The five Airbus Industrie A300 jets -- once used by Alitalia to ferry passengers to and from Italy -- are based at Miami International Airport, following their conversion by British Aerospace PLC in Bristol, England. Taca acquired the Airbus jets in a lease from the JHM consortium, as part of a corporate overhaul.

Each of the reconfigured jets can carry up to 95,000 pounds of containerized cargo, or 140,000 pounds of volume within their 11,000 cubic feet of space. Taca says the Airbus A300 is ideal for its purposes, since the aircraft can be unloaded in 30 minutes and loaded in 60 minutes, requiring a total of one and a half hours -- a factor that'll help keep operational costs down.

This year, Taca projects total cargo revenues of nearly $90 million, including $68 million from the five new all-cargo planes; $14.4 million from cargo carried in the bellies of passenger planes, and $7 million from wet-lease arrangements with Air Jamaica and BWIA, by which Taca carries cargo to Montego Bay and Kingston, Jamaica; St. Thomas, U.S. Virgin Islands and the Caribbean islands of Barbados and St. Lucia.

Scott Dickson, vice-president of planning and income administration, said that $90 million represents between 10% and 15% of Taca's overall 2000 revenues.

"Last year, it became very apparent that transporting belly cargo was not efficient," Dickson told The Tico Times. "Air cargo in Central America is an enormous business, and one of the problems the incumbents, like Challenge and Fine Air, had was that they were operating narrow-body freighters. It's not so much the weight, but the volume, i.e. textiles and machinery, that don't fit in the cross-section of a DC-8. So we saw a clear opportunity for profits by entering into the all-cargo market. At the same time, the A300 came on the market as a cargo plane. It offered us the opportunity to carry not only substantial loads -- up to 95,000 pounds -- but also the volume we needed, so it gave us a competitive edge."

Taca, an acronym for Transportes Aereas Centro-Americanos, began in 1929 with a single cargo route between San Pedro Sula, Honduras and New Orleans. Today, the airline has nearly 200 employees working exclusively in cargo.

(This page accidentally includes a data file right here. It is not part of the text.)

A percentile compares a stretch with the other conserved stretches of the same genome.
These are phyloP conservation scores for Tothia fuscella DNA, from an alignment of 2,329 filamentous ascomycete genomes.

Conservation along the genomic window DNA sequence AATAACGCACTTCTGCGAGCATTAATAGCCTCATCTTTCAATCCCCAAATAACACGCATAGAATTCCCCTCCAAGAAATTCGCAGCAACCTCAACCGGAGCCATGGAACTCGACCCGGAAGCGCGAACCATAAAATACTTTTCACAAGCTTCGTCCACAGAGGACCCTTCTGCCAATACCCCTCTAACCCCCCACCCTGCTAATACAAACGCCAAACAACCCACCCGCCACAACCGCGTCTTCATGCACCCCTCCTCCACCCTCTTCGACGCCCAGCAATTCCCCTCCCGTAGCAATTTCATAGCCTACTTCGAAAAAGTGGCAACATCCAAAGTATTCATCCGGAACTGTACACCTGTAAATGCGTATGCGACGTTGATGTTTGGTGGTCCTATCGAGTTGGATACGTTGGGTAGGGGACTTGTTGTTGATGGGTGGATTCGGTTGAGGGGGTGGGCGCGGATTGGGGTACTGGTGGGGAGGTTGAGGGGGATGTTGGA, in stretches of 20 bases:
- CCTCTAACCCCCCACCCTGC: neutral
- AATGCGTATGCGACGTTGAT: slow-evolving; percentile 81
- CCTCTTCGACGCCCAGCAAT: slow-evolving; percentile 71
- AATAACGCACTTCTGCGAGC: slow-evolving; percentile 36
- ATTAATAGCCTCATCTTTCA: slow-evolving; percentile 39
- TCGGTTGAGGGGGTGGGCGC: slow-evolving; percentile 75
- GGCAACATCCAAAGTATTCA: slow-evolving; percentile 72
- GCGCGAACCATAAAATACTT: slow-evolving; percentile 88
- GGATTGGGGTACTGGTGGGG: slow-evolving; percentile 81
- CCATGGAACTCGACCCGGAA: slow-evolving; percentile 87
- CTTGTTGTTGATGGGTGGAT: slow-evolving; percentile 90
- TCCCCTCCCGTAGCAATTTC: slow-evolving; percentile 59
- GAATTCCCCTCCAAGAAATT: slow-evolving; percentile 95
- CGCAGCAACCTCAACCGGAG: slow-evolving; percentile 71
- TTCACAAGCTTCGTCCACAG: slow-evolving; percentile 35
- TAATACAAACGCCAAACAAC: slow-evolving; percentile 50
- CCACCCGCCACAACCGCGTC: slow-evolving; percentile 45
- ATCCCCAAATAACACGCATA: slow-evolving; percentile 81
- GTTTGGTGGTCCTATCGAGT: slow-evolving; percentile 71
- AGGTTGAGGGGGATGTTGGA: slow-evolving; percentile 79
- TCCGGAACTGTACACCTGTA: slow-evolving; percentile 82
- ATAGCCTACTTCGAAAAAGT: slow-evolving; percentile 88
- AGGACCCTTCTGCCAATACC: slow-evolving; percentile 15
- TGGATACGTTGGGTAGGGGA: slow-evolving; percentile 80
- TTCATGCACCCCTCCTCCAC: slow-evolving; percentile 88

While most free-zone exports leave Central America by boat -- mainly through Puerto Cortes, Honduras, and other Caribbean ports -- some items like high-value fashions, microchips, cut flowers, shrimp and other seafood must go by air.

"Free-trade zones account for 70% of the products we send by air," said Jose Ernesto Vides, Grupo Taca's cargo manager for El Salvador and Belize. "Our rates are higher, but we try to give the best service in the industry. People prefer to fly with Taca, even though it costs 2 cents per pound more."

In addition to garments and other paying cargo, Taca last year also shipped 62,000 books to El Salvador and Honduras free of charge for DARE, an anti-drug organization based in Los Angeles. It also flew 100,000 pounds of wheelchairs to El Salvador at no charge, as well as 92,000 pounds of foods, medicines and other humanitarian assistance to Venezuela, in the wake of that country's devastating December mudslides.

In the short term, Taca hopes to expand its cargo operations to South America, using a daily Miami-Panama City-Quito-Guayaquil-Miami route. It will also expand service with Peru, following the recent inauguration of its Lima-based subsidiary, Taca-Peru.

Villarreal said the airline has also decided to open customer resolution centers (CRCs) in 19 countries including Costa Rica. The CRCs, to be administered from San Salvador, will be dedicated strictly to cargo operations. Taca already has similar CRCs for passenger operations.